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U.S. Sen. Marco Rubio, one of the Venezuelan president’s most vociferous critics in Congress, lashed out at the Organization of American States for passing a resolution that expressed support for the South American nation’s government.
The resolution rejected violence and called for justice for the 21 people the government says have died in weeks of street protests against the administration of President Nicolás Maduro.
The resolution also offered "full support" for the Venezuelan government's peace initiative, in which the opposition has so far refused to participate.
This places a dark stain on OAS Secretary General Insulza’s tenure, and on the overall retreat from defending human rights and democracy that have marked the OAS’ recent years.
“This resolution essentially takes the side of Nicolás Maduro and his government,” said Rubio, a Florida Republican who sits on the Senate Foreign Relations Committee, “fails to account for the complicity and responsibility of this government in violent, state-sanctioned acts against peaceful demonstrators, and fails to call for genuine dialogue to effectively address the Venezuelan people’s legitimate demands.”
“This places a dark stain on OAS Secretary General Insulza’s tenure,” Rubio said, “and on the overall retreat from defending human rights and democracy that have marked the OAS’ recent years.”
Venezuelan government officials lauded the OAS resolution, saying it reflected a respect for its sovereignty.
Rubio said the Foreign Relations Committee on Tuesday plans to “take up” a resolution regarding Venezuela. He criticized the Obama administration for what he said was a failure to react forcefully enough to the aggressive approach by Maduro’s government to the protests, which has included jailing demonstrators and shooting at them.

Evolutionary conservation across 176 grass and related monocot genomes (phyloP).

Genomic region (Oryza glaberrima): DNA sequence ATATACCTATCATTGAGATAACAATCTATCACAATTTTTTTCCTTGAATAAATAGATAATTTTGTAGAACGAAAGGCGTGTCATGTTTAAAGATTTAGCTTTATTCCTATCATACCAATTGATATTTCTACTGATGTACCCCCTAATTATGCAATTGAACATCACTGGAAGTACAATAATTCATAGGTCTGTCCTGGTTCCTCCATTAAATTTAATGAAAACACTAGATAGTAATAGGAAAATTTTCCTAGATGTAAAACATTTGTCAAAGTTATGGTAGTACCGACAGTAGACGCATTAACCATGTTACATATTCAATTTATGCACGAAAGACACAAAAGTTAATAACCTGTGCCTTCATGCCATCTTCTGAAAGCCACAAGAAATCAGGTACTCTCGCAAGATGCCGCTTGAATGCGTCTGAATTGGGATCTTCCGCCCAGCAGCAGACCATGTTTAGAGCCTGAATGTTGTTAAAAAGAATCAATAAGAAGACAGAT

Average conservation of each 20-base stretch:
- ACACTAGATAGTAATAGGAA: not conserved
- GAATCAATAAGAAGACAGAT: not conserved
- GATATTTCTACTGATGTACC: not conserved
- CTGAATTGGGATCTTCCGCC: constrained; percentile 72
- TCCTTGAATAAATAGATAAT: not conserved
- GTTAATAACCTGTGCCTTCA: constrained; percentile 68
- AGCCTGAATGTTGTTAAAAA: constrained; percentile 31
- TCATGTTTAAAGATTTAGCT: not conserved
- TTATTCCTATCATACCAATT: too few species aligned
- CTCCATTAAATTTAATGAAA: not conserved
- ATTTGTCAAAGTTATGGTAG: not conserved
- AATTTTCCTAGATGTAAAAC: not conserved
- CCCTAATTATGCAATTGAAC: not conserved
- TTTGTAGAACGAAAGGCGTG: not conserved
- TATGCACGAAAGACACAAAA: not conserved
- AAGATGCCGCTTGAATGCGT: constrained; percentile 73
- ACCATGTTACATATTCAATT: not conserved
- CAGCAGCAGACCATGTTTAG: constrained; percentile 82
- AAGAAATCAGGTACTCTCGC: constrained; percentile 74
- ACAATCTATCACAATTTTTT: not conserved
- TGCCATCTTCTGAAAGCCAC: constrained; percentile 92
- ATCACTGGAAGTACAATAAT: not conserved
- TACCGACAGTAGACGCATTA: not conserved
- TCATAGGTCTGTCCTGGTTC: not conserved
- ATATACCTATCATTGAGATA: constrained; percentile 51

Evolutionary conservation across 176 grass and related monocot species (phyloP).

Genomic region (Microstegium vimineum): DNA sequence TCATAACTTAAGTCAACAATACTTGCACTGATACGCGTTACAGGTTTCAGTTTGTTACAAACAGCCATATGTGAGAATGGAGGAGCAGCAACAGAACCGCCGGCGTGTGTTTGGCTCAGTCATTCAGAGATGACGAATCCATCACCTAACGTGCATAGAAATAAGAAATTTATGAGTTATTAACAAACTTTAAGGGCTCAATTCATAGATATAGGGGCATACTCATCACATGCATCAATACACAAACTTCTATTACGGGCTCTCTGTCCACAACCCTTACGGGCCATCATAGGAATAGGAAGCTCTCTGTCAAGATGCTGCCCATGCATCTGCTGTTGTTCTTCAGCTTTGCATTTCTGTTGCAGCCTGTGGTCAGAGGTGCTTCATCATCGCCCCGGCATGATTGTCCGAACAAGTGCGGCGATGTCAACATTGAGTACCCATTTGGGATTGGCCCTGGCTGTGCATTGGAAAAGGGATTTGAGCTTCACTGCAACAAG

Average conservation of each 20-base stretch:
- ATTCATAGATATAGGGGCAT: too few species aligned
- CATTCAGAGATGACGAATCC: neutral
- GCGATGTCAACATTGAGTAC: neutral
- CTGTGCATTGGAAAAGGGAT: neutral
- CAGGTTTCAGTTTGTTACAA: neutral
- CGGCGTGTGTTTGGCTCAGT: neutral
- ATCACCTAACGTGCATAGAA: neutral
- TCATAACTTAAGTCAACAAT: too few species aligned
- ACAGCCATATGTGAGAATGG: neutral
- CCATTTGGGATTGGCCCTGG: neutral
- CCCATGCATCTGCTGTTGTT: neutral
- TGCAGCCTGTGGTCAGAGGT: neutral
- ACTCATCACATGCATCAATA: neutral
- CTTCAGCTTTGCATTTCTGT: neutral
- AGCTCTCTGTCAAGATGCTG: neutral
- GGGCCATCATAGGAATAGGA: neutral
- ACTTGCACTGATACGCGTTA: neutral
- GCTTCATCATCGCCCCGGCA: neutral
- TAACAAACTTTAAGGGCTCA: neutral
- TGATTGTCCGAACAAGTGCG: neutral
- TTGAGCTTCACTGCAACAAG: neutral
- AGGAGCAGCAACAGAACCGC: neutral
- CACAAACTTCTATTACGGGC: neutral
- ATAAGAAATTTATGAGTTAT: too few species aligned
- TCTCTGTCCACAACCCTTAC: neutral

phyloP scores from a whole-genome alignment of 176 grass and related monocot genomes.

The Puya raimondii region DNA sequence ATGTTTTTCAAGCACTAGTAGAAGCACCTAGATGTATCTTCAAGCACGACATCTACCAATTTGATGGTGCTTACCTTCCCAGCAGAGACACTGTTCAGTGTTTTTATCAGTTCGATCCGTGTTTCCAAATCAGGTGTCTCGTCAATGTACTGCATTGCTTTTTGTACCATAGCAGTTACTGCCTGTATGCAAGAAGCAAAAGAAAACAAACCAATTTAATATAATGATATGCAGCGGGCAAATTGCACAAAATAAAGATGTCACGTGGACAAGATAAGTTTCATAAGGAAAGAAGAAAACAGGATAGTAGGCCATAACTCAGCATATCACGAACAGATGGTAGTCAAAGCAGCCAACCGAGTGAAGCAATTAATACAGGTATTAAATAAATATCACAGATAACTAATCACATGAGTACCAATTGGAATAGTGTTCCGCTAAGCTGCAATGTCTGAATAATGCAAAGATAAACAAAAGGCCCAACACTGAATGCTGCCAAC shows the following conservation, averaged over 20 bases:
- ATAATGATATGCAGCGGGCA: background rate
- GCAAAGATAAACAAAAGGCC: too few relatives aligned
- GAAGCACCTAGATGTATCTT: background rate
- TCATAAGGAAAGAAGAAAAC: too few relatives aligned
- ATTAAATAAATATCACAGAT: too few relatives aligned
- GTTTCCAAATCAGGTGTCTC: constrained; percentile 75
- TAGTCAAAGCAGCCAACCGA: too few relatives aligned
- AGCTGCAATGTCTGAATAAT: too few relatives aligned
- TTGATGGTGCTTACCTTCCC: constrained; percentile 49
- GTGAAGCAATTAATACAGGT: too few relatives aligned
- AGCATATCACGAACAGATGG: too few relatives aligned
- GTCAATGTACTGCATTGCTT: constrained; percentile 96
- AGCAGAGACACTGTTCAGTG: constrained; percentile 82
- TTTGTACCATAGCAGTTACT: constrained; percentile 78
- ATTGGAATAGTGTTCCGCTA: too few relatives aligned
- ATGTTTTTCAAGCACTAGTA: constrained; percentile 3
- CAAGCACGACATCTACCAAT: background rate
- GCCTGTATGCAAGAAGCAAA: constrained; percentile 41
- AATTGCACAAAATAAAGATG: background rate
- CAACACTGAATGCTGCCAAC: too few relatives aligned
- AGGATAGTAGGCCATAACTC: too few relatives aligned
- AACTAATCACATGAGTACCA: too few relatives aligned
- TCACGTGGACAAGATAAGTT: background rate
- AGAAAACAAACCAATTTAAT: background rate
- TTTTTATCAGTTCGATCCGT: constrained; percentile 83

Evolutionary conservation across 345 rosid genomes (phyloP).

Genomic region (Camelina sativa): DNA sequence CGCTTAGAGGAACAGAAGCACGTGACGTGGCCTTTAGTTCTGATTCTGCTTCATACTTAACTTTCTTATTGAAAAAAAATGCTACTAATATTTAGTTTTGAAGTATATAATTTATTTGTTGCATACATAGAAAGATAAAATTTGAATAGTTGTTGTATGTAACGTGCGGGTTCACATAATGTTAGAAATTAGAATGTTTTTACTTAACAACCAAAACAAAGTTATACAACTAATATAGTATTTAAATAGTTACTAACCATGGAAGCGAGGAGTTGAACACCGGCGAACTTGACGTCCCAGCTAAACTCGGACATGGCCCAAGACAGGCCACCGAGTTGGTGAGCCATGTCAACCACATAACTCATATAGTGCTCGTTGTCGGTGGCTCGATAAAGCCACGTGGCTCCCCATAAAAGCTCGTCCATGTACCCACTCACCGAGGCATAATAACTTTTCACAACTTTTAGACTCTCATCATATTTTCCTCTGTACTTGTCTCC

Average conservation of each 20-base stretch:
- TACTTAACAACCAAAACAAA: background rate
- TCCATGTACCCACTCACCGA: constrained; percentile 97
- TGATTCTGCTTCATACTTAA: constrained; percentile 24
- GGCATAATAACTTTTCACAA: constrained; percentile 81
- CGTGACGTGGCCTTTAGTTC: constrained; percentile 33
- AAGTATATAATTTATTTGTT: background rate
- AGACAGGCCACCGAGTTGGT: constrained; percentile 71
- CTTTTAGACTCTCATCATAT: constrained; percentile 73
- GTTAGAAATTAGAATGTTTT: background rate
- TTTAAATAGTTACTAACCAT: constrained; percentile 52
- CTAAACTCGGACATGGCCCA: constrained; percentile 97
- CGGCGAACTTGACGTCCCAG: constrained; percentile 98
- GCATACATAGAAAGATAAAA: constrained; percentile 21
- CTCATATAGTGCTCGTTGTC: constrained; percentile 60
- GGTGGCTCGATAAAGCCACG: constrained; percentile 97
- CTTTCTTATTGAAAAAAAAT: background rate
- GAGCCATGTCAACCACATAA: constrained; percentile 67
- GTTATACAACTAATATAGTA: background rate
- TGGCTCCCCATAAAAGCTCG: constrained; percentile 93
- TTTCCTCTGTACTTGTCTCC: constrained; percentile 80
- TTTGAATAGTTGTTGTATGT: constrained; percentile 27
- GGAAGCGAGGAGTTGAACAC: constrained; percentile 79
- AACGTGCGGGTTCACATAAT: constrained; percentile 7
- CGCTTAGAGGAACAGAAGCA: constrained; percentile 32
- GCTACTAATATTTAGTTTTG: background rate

“This should also be a wake-up call for people throughout Latin America and freedom fighters in the hemisphere to redouble our efforts to stand with the people of Venezuela,” Rubio said. “We must actively push back against creeping authoritarianism and stand strongly in defense of individual freedoms and democratically functioning institutions elsewhere in the hemisphere.”
Twenty-nine countries voted in favor of the declaration, but the United States, Panama and Canada voted against it at the conclusion of 15 hours of debate spread over two days.
This week, Venezuela broke off relations with Panama, expelling its ambassador and three other diplomats after that country asked OAS to discuss the situation in Venezuela.
The objections from the U.S. and Panama attached to the declaration were longer than the declaration itself. They argued the declaration violated the body's own rules against picking sides.
"The OAS cannot sanction a dialogue in which much of the opposition has no voice and no faith," according to the U.S. objection. "Only Venezuelans can find the solutions to Venezuela's problems, but the situation in Venezuela today makes it imperative that a trusted third party facilitate the conversation as Venezuelans search for those solutions."
The Associated Press contributed to this report.